I did a double take when I saw this house. It looks so much like the houses I grew up around; old Greek Revival and Italianate farmhouses in upstate Otsego County. But this house is in the middle of upscale, suburban Queens. A quick look around the neighborhood shows all kinds of 20th century residential architecture, from one end of the century to the other, but nothing is as old as this late 1840s farmhouse, sitting by itself of a generous lot.
The house’s address is 236-12 Center Drive, in Douglaston, an area with a long history. When the Matinecoc Indians lived in this area, it was called Madnan Neck, and was a favorite area for fishing and harvesting oysters and clams. They were used for food, and the shells were used to make wampum, for trading. When the Dutch and English settlers showed up, in the late 17th century, a settler named Thomas Hicks and his men evicted the Matinecoc in a battle, even though the Dutch authorities had not approved of such actions. It was the only such seizure of property in the annals of Flushing, which oversaw this part of Long Island.
The early residents of the area were both Dutch and English. They named the area Thorne’s Neck, then Wilken’s Neck, and finally settled on Little Neck, the name that stuck until the second half of the 19th century, when the name moved to an adjacent town. Subsequent settlers utilized the clam and oyster beds so prized by the Matinecoc, and harvested their bounty until the beds became too polluted to use in the early 20th century. Until industrialization and sewage ruined everything, Little Neck clams and oysters were famous for their superior qualities.
Much of the peninsula’s land belonged to the Weakes family, the Van Wycks, then Wynant Van Zandt, who sold it to the Douglas family. George Douglas, a Scotsman, established Douglas Manor in the 1830s. A bit further south, away from the shore, the town of Marathon grew up, with parcels of land belonging to several prominent families, including the Allen family. The Allen farm was massed from smaller purchases by the Allen’s before 1820. The land passed to several generations of Allen’s before ending up with Benjamin P. Allen. In 1847, Benjamin acquired the last piece of the family farmstead, where the house now stands, and began building his home. (more…)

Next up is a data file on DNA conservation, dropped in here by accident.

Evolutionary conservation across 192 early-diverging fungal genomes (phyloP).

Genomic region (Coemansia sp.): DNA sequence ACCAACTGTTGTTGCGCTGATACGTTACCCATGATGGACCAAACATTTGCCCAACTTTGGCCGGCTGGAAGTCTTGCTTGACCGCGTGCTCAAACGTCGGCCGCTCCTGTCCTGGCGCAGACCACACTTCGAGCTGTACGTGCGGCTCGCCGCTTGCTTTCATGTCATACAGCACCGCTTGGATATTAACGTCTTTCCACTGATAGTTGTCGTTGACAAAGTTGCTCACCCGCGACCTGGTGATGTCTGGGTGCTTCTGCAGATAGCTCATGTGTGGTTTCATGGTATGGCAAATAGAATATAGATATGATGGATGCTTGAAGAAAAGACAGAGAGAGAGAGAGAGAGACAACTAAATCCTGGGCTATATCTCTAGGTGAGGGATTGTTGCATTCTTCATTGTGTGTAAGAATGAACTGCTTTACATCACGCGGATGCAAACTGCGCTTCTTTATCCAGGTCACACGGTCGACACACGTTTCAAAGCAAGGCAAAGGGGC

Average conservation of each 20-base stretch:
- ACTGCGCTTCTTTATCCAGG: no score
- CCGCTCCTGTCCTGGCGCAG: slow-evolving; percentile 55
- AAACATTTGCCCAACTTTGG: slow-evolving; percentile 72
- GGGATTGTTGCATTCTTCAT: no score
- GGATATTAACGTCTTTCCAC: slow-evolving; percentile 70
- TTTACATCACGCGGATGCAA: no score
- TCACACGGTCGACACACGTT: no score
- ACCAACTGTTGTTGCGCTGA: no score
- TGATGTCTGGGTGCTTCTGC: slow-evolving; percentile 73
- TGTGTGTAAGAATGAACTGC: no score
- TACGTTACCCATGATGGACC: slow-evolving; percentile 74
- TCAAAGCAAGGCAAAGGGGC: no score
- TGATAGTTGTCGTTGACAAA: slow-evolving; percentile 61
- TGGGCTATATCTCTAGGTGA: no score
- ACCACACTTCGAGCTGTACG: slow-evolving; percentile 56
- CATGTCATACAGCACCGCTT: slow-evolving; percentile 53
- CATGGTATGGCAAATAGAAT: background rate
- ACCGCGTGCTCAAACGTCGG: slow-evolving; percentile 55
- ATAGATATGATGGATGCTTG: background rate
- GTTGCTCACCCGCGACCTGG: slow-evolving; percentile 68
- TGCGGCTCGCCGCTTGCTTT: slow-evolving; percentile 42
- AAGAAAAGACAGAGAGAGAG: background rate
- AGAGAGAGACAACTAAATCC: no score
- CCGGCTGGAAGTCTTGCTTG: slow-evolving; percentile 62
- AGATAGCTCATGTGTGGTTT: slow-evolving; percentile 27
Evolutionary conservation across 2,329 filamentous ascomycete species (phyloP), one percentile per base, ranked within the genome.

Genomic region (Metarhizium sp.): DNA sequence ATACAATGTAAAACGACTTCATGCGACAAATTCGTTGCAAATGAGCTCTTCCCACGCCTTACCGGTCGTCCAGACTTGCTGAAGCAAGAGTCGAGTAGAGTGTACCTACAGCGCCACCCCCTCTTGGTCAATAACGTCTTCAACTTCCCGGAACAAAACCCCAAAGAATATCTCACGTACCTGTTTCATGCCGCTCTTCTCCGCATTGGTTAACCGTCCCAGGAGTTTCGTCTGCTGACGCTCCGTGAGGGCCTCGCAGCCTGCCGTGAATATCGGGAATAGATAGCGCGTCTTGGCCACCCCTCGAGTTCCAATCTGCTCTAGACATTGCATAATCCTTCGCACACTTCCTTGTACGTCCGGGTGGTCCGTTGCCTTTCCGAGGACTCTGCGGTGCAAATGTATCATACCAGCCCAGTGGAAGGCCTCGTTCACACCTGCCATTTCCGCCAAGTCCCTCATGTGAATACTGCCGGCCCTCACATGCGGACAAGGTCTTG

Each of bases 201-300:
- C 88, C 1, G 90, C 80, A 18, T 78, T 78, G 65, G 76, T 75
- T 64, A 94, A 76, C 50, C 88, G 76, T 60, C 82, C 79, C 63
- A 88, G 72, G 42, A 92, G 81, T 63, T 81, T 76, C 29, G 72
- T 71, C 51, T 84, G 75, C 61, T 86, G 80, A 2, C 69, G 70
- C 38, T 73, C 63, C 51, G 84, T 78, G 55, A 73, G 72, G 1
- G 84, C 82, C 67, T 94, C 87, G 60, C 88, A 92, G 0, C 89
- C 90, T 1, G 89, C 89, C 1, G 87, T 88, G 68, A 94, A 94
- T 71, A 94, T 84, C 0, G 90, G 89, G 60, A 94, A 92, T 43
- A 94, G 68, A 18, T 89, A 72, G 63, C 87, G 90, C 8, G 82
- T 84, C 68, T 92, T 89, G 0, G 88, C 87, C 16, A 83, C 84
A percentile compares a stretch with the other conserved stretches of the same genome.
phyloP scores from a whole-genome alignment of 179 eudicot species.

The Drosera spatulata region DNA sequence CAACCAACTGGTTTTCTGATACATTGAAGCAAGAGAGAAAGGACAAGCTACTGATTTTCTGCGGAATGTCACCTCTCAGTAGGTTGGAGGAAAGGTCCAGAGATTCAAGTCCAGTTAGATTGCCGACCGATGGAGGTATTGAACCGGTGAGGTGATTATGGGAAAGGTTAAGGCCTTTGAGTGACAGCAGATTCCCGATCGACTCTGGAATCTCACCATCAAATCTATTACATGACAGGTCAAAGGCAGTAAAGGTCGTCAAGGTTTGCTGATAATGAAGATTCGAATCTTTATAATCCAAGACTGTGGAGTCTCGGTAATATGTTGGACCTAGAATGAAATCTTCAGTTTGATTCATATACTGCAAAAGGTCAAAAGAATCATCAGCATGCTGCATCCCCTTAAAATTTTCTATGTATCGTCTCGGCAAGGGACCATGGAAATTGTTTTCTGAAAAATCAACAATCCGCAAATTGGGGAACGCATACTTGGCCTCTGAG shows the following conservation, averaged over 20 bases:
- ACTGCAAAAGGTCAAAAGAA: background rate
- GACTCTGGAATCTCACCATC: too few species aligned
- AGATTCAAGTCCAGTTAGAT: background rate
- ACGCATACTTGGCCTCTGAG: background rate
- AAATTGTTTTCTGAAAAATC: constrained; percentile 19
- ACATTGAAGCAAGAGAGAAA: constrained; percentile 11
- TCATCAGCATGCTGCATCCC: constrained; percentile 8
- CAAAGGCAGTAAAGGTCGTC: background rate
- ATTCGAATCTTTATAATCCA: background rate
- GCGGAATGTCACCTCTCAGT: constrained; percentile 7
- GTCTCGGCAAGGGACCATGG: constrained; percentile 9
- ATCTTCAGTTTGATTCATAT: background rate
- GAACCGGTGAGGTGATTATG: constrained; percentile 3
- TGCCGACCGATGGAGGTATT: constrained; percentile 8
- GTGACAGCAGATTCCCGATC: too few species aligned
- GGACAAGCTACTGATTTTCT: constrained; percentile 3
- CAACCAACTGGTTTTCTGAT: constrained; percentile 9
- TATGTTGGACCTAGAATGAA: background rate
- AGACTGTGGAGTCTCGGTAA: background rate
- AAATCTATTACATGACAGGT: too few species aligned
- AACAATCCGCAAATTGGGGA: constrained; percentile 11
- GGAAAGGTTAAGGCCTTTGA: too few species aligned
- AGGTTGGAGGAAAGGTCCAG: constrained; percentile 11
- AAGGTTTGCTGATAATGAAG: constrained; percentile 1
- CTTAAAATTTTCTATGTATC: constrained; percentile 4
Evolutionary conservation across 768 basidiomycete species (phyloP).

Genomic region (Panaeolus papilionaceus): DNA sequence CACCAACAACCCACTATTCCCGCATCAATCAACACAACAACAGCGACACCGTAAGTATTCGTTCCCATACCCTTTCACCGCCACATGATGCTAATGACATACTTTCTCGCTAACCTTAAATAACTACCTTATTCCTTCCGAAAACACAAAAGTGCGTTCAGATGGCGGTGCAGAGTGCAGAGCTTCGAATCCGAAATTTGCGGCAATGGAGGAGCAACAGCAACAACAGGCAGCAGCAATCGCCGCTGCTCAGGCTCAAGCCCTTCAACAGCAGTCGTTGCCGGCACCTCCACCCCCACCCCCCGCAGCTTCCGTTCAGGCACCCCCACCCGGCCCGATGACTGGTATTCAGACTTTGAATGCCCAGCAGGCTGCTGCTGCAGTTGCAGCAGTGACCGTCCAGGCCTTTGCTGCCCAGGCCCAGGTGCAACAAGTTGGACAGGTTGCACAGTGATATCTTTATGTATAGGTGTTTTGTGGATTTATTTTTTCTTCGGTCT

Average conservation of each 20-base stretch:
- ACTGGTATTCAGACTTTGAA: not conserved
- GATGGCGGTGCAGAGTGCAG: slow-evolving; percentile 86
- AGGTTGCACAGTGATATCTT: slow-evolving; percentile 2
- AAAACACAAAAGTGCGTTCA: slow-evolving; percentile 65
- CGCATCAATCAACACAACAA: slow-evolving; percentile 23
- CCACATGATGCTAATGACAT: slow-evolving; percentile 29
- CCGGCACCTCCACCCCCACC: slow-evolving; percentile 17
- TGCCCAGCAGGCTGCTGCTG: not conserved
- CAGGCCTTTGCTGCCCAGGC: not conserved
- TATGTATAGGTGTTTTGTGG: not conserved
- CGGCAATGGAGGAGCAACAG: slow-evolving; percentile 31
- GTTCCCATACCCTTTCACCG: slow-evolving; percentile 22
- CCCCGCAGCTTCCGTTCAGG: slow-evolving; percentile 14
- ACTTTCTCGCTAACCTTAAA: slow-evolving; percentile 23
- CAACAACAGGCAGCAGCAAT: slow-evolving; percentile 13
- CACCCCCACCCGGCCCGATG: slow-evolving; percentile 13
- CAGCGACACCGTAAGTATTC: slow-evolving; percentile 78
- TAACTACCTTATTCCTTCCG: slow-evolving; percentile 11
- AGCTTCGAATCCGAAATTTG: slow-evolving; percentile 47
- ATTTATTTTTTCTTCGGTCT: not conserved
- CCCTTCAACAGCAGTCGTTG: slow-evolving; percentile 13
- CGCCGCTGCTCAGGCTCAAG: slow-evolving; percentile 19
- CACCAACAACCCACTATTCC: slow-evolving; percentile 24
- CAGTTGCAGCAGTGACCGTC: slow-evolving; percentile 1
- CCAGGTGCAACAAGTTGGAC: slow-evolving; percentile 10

This Tudor home, on its sprawling lawn right near the waterfront, is just lovely. It’s located in Douglaston, at 7 Beverly Road. The three-story interior has been thoroughly modernized, with a new, shiny-looking kitchen. Our favorite parts: the sunroom, the outdoor patio, and the size of the lot – 8,100 square feet. All that space does not come cheap. The price tag is a hefty $2,800,000. Think it’s worth that much?
It’s time to break away from winter and jump into the great outdoors! Good thing the borough is ready. Tomorrow, the Queens Botanical Gardens will host two programs for nature lovers. At 10 am, the Flushing green space will launch its intergenerational garden (above). Interested individuals will be able to tour the facilities, meet gardeners of all races and ages, and learn the ropes with the coordinator. Then at noon, QBG will offer an introductory workshop on how to grow summer vegetables indoors. Meanwhile just south of Little Neck Bay, Urban Park Rangers will teach wilderness survival at the Alley Pond Park Adventure Center. Participants of all ages will learn how to build shelter, start a fire without matches, and find water sources in a forest. The fun continues on March 10th at the Rockaway Community Park Coastal Clean-Up, where do-gooders will work with Natural Areas Volunteers from the Parks Department to remove debris from the shoreline and protect Jamaica Bay’s natural habitat.